Al-Aziz also undertook major military reforms. Berbers, and especially the Kutama tribe, had traditionally provided the mainstay of the Fatimid armies, and had played the main role in the takeover of Ifriqiya and the conquest of Egypt and the southern Levant under al-Aziz's predecessors. Until the 970s, the Kutama provided the cavalry, with the infantry composed of Slavic (Ṣaqāliba), Greek (Rūm) and Black African (Sūdān or ʿabīd) slaves.
However, the forays into the Levant revealed the inadequacies of an army based solely on the Kutama, and from 978, al-Aziz, began to introduce mercenaries from the Islamic East, especially Turks and Daylamites. The adoption of the ghilmān system had far-reaching repercussions, as the Turkish ghilmān assumed senior positions in the state and began to rival the Kutama for influence, especially as the flow of new recruits from the Kutama homeland ebbed after c. 987/88. Consequently, a fierce antagonism developed between the two groups, termed Maghāriba ("Westerners") and Mashāriqa ("Easterners") respectively, which would erupt in open warfare after al-Aziz's death.
The employment of the Christian Ibn Nesturus, just as that of the Jew Manashsha as Secretary for Syria, was a prominent example of the Fatimids' tolerance in religious matters, further encouraged under al-Aziz by his Melkite Christian wife. Two of her brothers, Orestes and Arsenius, were appointed as Patriarch of Jerusalem and metropolitan bishop of Cairo, respectively. The Coptic Christians also benefited from the Caliph's favour, allowing them to rebuilt the Saint Mercurius Church despite Muslim opposition, or refusing to punish a Muslim man who converted to Christianity. This leniency, crowned by the appointment to high office of Ibn Nesturus and Manashsha, was resented by the Muslim populace, with Muslim opinion incensed by hostile tracts circulating among them. The Caliph was briefly forced to depose his two ministers and imprison them, but soon their undoubted skill ensured their release and reinstatement. Anti-Christian animus was most evident in 996, when merchants from Amalfi were suspected of being responsible for a fire that destroyed the arsenal at Cairo; in a city-wide anti-Christian pogrom, the Amalfitans were murdered and churches were ransacked.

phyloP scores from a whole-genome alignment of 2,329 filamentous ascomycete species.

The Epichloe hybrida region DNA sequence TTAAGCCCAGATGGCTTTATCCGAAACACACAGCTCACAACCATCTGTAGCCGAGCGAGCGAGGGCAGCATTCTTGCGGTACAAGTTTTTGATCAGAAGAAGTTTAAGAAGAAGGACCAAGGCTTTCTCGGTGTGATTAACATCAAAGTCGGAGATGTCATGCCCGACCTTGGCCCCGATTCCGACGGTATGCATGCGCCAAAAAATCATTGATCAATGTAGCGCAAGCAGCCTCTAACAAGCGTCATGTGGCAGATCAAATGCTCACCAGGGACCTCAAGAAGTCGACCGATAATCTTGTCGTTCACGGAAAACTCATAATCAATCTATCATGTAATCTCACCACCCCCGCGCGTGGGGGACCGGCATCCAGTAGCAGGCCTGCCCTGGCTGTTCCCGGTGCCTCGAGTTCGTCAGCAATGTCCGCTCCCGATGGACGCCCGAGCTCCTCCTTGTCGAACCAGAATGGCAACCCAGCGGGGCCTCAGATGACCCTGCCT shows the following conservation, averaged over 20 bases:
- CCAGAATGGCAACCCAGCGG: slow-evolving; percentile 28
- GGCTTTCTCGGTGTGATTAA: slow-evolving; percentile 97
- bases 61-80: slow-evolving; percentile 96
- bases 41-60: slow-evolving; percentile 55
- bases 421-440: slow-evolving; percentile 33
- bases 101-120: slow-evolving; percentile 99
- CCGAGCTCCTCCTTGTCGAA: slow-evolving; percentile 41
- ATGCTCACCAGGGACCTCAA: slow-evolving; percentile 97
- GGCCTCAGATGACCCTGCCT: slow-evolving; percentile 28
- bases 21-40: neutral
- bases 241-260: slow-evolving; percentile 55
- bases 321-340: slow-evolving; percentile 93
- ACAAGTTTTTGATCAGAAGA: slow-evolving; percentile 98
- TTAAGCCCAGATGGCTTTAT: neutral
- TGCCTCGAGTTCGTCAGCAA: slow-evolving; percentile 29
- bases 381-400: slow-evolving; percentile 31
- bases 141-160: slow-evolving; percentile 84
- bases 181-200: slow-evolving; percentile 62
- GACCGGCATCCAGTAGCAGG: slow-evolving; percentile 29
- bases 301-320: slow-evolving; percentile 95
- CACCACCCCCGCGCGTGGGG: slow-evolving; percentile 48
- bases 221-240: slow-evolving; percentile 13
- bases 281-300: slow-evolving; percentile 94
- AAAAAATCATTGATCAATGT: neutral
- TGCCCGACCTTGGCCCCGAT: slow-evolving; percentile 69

This tolerance did not extend towards the Sunni Muslim population, however, as al-Aziz followed a fervently Isma'ili agenda: he erected inscriptions denouncing the Companions of the Prophet, abolished the Tarawih prayers in 982, and initiated the celebration of the Ashura festival in Cairo. In 991, a man found in possession of the Sunni legal treatise Muwatta Imam Malik was executed.
The reign of Al-Aziz was also culturally significant. Ibn Killis founded the al-Azhar University in Cairo (988) which went on to become the most important centre of learning in the Islamic world. Likewise a library with 200,000 volumes was built in Cairo.
Expansion into SyriaEdit